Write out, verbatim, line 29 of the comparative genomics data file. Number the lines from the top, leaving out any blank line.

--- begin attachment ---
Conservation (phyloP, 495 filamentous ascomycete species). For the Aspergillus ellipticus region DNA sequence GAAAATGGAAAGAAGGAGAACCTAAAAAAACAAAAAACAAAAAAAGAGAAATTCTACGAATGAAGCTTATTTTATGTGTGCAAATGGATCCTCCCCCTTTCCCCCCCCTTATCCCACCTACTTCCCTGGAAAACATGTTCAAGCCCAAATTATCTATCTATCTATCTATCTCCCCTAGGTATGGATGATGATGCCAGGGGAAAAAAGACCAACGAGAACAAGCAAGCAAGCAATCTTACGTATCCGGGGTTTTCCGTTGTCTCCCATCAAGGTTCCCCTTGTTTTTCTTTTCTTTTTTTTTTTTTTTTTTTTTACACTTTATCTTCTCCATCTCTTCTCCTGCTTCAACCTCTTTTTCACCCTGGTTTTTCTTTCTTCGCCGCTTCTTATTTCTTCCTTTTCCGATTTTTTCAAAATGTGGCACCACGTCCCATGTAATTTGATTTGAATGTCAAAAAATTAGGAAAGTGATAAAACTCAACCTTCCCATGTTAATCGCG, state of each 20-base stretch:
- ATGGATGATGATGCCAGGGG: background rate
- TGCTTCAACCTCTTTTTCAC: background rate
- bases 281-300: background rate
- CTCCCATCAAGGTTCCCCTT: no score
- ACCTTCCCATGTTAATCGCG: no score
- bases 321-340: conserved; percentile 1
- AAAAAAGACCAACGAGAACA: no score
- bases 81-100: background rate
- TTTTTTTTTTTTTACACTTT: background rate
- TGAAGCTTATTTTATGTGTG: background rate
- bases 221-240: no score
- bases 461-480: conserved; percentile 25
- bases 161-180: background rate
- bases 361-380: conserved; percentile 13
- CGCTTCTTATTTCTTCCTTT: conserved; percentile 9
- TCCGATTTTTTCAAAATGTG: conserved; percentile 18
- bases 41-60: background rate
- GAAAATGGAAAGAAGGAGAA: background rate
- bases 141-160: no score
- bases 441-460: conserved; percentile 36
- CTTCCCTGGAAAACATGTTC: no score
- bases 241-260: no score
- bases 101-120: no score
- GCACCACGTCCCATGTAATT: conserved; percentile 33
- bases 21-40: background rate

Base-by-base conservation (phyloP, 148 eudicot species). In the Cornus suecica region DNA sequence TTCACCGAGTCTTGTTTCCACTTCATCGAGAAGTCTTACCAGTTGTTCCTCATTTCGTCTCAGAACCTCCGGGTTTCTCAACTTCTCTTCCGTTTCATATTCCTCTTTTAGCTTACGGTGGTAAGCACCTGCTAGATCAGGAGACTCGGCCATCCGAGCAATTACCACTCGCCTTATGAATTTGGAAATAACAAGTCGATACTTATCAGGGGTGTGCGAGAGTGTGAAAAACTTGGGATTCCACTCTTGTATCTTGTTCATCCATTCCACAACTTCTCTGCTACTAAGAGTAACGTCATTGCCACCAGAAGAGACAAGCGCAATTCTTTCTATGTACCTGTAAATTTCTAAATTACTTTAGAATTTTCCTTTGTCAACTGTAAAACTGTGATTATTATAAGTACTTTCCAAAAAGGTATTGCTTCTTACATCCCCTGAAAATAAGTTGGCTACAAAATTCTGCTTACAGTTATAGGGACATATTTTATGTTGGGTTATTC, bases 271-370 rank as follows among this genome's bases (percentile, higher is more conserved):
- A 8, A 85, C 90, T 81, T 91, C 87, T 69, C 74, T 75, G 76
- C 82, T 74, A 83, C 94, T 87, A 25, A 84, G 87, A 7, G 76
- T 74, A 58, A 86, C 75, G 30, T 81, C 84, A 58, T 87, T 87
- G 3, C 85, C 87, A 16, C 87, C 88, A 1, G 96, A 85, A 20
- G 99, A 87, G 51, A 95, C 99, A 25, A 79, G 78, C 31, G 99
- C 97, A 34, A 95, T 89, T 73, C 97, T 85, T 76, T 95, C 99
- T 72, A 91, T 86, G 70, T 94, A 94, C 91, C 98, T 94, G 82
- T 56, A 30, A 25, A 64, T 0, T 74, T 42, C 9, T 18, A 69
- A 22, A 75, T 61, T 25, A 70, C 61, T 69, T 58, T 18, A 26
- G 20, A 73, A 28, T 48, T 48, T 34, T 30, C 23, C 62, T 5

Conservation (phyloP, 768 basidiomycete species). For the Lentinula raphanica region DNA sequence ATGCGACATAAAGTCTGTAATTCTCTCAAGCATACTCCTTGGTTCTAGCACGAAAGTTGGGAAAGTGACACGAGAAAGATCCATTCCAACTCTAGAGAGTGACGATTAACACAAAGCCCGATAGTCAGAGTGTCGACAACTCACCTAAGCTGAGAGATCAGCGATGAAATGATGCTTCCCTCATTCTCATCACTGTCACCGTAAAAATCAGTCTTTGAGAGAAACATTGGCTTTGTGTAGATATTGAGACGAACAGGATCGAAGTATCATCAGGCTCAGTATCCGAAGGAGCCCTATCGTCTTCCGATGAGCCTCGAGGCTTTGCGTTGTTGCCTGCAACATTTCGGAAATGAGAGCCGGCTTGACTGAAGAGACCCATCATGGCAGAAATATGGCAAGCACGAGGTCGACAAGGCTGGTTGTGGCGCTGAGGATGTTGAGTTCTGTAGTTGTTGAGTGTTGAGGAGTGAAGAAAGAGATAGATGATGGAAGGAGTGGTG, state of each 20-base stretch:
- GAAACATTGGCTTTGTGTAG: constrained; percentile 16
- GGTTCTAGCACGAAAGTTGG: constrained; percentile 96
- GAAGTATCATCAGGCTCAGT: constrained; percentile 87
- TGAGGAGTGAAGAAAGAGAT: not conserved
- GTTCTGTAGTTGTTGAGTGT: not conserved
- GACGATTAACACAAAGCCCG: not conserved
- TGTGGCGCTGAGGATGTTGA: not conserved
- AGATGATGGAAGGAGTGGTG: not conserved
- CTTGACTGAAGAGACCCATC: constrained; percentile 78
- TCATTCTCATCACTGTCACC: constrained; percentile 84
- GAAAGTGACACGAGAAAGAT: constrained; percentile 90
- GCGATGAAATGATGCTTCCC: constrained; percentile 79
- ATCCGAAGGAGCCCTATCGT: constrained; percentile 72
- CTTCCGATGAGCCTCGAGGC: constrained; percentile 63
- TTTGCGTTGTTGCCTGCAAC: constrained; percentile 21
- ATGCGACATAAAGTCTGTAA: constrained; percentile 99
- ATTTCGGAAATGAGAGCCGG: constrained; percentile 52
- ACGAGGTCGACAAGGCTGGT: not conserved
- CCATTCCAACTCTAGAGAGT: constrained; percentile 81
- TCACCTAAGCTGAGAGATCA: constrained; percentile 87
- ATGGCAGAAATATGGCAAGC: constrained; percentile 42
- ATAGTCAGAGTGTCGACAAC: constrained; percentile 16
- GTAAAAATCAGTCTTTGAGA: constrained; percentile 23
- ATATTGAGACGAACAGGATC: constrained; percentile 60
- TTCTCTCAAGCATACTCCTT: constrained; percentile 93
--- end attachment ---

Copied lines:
- C 82, T 74, A 83, C 94, T 87, A 25, A 84, G 87, A 7, G 76